Within river catchments across the world, headwater streams represent important sites of nutrient transformation and uptake due to their high rates of microbial community processing and relative abundance in the landscape. However, separating the combined influence of in-stream transport and reaction processes from the overall catchment response can be difficult due to spatio-temporal variability in nutrient and organic matter inputs, flow regimes, and reaction rates. Recent developments in optical sensor technologies enable high-frequency, in situ nutrient measurements, and thus provide opportunities for greater insights into in-stream processes. Here, we use in-stream observations of hourly nitrate (NO3-N), dissolved organic carbon (DOC) and dissolved oxygen (DO) measurements from paired in situ sensors that bound a 1 km headwater stream reach in a mixed-use catchment in central England. We employ a spectral approach to decompose (1) variances in solute loading from the surrounding landscape, and (2) variances in reach-scale in-stream nutrient transport and reaction processes. In addition, we estimate continuous rates of reach-scale NO3-N and DOC assimilation/dissimilation, ecosystem respiration and primary production. Comparison of these results over a range of hydrological conditions (baseflow, variable storm events) and timescales (event-based, diel, seasonal) facilitates new insights into the physical and biogeochemical processes that drive in-stream nutrient dynamics in headwater streams.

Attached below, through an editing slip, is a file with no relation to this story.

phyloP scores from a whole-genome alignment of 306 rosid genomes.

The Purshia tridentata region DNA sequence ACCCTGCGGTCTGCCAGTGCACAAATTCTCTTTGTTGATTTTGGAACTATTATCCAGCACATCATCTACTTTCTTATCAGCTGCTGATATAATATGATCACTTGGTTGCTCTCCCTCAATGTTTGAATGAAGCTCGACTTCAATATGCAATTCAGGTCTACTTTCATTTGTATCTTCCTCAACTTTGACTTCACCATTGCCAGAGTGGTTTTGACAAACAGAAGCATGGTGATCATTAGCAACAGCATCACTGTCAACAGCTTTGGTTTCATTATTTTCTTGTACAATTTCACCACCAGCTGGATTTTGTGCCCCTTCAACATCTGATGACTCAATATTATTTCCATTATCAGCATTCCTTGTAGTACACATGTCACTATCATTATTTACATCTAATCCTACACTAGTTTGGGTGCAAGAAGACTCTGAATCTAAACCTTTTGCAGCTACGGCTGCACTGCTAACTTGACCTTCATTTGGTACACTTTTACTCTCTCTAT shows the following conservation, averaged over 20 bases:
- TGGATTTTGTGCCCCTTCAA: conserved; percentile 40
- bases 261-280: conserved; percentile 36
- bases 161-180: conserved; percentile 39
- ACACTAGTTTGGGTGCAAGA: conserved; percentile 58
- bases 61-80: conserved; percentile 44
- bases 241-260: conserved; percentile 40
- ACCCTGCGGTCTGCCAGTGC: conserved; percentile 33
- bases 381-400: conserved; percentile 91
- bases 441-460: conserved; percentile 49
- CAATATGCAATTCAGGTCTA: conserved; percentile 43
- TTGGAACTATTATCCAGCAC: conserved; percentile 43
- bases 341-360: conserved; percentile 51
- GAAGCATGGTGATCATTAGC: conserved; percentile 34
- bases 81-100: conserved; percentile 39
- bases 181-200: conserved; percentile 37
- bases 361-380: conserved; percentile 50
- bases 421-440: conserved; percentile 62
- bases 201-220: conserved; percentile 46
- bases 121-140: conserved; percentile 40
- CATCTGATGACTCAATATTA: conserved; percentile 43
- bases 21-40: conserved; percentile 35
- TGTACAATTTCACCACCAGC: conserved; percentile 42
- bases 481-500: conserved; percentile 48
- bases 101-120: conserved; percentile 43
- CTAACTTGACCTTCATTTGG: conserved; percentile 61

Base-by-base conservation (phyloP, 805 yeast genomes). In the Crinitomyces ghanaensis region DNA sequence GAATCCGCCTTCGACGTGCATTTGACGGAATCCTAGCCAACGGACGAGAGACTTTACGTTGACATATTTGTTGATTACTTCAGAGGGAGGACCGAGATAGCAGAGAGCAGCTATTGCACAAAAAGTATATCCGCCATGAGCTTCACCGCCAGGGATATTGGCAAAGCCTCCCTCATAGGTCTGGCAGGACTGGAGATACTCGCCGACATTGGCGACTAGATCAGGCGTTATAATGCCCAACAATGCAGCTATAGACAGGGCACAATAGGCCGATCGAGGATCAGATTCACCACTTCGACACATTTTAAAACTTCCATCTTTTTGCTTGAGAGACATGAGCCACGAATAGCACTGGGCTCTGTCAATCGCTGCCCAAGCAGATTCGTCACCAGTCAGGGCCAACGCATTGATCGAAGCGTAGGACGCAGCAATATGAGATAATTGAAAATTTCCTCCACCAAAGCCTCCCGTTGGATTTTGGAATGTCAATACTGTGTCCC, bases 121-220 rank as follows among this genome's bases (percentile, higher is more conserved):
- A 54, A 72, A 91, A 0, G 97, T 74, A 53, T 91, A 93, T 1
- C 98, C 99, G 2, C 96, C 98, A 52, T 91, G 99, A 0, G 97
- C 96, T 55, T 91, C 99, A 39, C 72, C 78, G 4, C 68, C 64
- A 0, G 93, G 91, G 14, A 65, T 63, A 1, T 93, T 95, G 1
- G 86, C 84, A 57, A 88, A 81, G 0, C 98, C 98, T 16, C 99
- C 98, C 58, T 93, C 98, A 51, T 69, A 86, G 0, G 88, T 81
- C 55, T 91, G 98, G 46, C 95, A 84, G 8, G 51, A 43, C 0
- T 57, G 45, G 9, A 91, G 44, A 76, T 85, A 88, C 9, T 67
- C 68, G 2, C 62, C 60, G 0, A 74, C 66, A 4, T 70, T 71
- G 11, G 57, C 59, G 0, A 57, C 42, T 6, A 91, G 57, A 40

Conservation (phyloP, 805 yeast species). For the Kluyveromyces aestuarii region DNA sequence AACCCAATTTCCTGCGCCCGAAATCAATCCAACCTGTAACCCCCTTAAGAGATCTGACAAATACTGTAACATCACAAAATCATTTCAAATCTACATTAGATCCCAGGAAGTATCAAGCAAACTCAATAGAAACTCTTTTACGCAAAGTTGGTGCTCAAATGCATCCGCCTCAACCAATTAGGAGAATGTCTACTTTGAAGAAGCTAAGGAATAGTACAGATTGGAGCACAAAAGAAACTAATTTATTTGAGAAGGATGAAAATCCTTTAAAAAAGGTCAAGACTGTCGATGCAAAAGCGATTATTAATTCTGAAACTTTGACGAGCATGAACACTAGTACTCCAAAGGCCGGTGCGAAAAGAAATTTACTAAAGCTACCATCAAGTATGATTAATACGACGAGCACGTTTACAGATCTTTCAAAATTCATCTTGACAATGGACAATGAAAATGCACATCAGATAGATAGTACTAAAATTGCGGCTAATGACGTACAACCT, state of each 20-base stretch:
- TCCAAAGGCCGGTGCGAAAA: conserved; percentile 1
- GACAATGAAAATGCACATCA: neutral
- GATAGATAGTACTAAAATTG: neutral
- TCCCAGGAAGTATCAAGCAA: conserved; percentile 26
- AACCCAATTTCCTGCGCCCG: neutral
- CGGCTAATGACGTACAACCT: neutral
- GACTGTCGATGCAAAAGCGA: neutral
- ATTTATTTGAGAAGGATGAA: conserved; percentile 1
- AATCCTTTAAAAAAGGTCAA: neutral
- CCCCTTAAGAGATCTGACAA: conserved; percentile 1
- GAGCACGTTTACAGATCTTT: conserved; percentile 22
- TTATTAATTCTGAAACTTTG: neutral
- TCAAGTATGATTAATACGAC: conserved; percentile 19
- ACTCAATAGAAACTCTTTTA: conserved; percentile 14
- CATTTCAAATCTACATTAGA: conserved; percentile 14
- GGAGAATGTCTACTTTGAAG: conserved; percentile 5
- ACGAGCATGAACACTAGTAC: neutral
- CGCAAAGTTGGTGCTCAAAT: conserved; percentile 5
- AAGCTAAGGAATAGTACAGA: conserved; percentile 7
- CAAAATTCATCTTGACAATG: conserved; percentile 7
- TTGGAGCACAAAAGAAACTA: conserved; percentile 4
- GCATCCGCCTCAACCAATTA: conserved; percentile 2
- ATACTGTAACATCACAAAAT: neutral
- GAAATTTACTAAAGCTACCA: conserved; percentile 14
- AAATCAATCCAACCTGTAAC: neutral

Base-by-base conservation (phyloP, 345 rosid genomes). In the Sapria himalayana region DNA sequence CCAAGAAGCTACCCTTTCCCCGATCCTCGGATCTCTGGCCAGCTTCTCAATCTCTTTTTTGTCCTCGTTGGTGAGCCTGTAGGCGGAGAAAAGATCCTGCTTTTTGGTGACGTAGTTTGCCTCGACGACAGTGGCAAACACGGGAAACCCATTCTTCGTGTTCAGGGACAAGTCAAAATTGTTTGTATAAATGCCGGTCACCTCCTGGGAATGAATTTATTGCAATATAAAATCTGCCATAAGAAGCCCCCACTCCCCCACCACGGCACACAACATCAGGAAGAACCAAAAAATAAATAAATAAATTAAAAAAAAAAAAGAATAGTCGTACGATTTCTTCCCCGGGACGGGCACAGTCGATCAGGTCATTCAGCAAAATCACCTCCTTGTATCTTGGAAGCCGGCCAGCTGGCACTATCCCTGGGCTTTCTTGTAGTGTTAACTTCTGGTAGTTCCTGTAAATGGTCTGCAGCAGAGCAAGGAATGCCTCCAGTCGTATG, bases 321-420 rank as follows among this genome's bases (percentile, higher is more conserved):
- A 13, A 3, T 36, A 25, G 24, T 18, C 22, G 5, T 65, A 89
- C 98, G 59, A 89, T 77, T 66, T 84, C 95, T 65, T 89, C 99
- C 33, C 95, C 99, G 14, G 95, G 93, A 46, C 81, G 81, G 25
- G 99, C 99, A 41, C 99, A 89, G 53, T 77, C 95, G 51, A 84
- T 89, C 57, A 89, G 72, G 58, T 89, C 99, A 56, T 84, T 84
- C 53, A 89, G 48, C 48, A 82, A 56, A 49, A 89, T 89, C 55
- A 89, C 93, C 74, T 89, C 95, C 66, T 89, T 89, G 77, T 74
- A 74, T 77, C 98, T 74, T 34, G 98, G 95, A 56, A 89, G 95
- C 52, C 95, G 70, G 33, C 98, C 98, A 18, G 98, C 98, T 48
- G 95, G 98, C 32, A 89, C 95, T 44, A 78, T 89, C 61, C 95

13. Nutrient mitigation in a temporary river basin.

    Science.gov (United States)

    Tzoraki, Ourania; Nikolaidis, Nikolaos P; Cooper, David; Kassotaki, Elissavet

    2014-04-01

    We estimate the nutrient budget in a temporary Mediterranean river basin. We use field monitoring and modelling tools to estimate nutrient sources and transfer in both high and low flow conditions. Inverse modelling by the help of PHREEQC model validated the hypothesis of a losing stream during the dry period. Soil and Water Assessment Tool model captured the water quality of the basin. The 'total daily maximum load' approach is used to estimate the nutrient flux status by flow class, indicating that almost 60% of the river network fails to meet nitrogen criteria and 50% phosphate criteria. We recommend that existing well-documented remediation measures such as reforestation of the riparian area or composting of food process biosolids should be implemented to achieve load reduction in close conjunction with social needs.

  14. Responses of phytoplankton to fish predation and nutrient loading in shallow lakes: a pan-European mesocosm experiment